Integrated River Basin Management (IRBM), Kinabatangan River Basin, Sabah | WWF Malaysia

Integrated River Basin Management (IRBM), Kinabatangan River Basin, Sabah

Aerial view of the Kinabatangan river in
Aerial view of the Kinabatangan river in Sabah
© WWF-Malaysia/C. Prudente

Managing the Mighty Kinabatangan Basin

The Kinabatangan River, Sabah’s longest and largest river drains 23% of the state’s land area. This river passes through the Lower Kinabatangan floodplain, one of Malaysia’s most biologically diverse wetlands, on its 560 km journey from southwestern Sabah to the Sulu Sea. The floodplain houses some of the few surviving freshwater swamp forests and oxbow lakes in Southeast Asia.

The Kinabatangan basin covers 16,800 km2 of land that includes forests in its upper reaches to agricultural land, human settlement and conservation areas downstream. This catchment area faces a number of challenges including protection of water resources and water quality, prevention of water shortages, mitigation of flood, protection of fisheries resources, reduction of impacts in the downstream areas from upstream activities and sustaining livelihood of riverine communities.

Maintaining integrity of the Kinabatangan basin through integrated approach
Sustainability of the Kinabatangan River basin now and in future requires the approach of an Integrated River Basin Management (IRBM) - the coordinated use and management of land, water and other natural resources and activities within a river basin. Through IRBM, various dimensions of a river basin and the inter-relationships between them can be dealt with holistically. An integrated approach is critical to address the needs and resolve conflicts between different sectors in the Kinabatangan basin, thereby ensuring its long-term integrity.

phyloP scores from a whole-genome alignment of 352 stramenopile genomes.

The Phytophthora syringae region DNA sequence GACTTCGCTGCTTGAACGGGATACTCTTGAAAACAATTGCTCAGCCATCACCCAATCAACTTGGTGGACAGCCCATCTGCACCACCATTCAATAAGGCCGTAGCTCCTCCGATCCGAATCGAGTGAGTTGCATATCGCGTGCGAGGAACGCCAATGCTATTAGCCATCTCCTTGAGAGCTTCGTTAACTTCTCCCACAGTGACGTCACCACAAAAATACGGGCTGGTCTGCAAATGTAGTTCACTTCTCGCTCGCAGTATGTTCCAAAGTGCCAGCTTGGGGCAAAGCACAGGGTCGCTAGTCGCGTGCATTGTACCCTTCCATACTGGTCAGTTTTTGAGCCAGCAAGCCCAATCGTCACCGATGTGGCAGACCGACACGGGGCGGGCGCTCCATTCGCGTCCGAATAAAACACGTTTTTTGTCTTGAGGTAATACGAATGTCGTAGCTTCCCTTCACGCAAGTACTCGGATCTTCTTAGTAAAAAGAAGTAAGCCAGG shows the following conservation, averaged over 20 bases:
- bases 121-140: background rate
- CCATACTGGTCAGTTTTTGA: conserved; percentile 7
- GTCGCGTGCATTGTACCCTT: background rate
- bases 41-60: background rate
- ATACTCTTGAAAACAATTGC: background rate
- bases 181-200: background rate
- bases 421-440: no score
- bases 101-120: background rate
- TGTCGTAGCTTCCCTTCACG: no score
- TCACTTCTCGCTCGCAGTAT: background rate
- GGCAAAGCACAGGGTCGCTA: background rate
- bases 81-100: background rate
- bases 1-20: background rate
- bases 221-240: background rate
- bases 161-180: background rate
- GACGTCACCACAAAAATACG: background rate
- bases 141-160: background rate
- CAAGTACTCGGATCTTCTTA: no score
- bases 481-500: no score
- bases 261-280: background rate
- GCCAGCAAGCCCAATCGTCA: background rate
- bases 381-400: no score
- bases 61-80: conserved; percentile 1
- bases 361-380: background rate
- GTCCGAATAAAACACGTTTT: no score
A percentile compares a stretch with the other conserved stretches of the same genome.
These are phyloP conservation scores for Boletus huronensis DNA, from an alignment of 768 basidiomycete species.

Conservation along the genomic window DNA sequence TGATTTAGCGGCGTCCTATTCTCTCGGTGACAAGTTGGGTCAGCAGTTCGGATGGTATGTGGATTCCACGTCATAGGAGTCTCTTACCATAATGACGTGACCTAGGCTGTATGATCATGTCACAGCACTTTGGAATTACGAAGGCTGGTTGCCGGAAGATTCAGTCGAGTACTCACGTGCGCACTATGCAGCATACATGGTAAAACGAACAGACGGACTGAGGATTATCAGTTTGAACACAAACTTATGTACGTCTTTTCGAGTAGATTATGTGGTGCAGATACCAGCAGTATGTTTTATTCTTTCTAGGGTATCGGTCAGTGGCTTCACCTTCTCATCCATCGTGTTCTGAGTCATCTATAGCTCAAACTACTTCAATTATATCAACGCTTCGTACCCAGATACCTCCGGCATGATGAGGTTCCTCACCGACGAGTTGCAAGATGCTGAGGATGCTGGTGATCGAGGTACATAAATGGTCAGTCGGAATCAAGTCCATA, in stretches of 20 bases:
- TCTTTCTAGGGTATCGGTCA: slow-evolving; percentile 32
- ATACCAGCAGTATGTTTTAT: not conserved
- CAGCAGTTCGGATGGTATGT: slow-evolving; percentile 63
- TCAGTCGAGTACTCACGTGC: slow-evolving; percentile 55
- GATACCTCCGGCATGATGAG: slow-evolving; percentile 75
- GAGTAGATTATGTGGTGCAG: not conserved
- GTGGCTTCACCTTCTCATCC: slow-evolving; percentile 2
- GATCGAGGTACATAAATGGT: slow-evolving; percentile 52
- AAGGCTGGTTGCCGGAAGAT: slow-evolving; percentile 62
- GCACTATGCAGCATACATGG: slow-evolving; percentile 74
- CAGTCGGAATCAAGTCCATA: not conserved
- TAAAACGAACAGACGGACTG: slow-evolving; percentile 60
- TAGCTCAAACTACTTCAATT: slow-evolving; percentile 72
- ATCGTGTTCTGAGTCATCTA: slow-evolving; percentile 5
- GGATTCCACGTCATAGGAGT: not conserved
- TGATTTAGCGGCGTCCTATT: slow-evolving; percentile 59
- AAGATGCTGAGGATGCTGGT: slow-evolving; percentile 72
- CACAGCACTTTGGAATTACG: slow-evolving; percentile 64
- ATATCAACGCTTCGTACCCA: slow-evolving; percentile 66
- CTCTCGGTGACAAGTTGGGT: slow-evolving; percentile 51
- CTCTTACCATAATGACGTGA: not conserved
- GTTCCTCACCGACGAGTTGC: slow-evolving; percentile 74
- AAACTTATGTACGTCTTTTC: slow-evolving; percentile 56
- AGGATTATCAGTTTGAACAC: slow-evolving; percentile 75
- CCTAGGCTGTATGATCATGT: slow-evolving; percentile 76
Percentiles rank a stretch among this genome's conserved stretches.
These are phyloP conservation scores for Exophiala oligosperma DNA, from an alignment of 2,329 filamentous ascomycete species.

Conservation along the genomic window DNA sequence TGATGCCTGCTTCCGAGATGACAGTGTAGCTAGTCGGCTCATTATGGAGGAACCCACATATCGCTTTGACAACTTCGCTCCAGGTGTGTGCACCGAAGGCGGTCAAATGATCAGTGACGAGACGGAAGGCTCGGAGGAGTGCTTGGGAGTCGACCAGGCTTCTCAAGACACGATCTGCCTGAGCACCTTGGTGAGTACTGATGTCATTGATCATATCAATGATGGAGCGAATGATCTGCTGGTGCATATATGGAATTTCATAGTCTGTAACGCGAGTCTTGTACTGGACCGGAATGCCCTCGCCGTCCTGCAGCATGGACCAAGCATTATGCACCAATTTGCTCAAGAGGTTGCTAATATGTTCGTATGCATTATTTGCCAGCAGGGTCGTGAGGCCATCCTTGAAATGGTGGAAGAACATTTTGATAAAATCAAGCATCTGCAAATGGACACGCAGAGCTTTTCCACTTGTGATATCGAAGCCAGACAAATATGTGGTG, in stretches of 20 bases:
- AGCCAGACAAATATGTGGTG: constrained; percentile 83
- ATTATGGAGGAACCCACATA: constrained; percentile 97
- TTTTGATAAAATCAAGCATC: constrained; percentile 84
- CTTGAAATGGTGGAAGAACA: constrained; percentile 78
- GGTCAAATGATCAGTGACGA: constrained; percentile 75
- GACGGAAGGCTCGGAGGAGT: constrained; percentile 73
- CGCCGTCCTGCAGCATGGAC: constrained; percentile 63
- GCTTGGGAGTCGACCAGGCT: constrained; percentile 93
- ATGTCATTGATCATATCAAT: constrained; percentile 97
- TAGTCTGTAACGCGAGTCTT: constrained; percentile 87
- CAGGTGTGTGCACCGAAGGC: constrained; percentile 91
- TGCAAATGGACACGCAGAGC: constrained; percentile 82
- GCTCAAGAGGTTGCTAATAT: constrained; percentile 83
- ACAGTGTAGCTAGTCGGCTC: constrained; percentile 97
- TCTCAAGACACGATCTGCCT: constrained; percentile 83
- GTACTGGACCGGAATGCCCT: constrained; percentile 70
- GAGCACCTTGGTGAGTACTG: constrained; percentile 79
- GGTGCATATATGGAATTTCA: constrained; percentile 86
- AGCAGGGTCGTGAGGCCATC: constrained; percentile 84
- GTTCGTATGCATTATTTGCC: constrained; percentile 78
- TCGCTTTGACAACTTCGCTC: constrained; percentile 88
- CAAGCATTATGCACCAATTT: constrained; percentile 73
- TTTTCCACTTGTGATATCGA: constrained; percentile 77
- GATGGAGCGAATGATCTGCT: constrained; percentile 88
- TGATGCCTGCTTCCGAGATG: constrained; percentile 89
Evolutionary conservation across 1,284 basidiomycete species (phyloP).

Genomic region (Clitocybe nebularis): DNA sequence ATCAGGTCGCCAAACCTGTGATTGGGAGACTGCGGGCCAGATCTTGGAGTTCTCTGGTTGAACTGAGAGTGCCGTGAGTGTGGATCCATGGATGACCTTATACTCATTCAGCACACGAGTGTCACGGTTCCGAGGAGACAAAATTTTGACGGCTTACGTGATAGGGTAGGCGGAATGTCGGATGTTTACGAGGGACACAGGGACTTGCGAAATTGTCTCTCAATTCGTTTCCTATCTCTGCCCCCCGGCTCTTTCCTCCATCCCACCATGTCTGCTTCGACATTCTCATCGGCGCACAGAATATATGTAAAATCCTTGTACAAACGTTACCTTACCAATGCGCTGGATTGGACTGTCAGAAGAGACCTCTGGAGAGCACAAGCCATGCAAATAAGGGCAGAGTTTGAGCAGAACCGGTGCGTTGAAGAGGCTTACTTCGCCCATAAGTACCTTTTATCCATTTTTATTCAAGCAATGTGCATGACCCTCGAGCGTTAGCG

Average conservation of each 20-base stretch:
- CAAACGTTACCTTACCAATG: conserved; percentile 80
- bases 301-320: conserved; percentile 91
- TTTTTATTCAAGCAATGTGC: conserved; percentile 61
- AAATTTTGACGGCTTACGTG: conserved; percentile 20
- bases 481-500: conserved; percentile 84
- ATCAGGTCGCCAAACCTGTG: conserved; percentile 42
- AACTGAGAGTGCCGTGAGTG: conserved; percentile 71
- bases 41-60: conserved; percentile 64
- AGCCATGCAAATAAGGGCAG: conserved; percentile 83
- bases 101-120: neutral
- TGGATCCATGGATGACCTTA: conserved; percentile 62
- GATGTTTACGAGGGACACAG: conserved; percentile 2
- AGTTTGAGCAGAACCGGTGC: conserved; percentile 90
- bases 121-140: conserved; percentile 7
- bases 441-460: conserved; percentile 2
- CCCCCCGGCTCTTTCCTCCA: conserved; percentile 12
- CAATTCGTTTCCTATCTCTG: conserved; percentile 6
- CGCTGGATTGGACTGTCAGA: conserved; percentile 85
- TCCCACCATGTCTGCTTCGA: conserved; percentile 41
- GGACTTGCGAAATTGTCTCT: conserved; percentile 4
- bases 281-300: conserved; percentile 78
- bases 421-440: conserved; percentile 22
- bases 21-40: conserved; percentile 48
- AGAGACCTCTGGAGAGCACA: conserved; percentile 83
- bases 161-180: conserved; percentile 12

To date, two key tools for river basin management have been formulated for the Kinabatangan basin: the River Basin Information Management System (RB-IMS) and Integrated Catchment Management Plans (ICMPs). WWF-Malaysia collaborated with the state Department of Irrigation and Drainage (DID), Sabah’s authority responsible for water resources management, to develop these tools via the Kinabatangan Partners for Wetlands project. In addition, institutional mechanisms in the form of inter-agency committees have been established to deal with basin management issues.

Although conditions that enable IRBM implementation in the Kinabatangan basin are already in place, the greater challenge is to ensure that these mechanisms function fully and to translate the knowledge and tools on river basin management into effective action on the ground. Only then will the Kinabatangan basin be managed in a truly integrated way.

Key Contacts

Darrel Webber
Project Manager
(Kinabatangan – Borneo Programme)
Tel: +6088 262 420

Daria Mathew
Freshwater Coordinator
Tel: +603 7803 3772
Ext 6418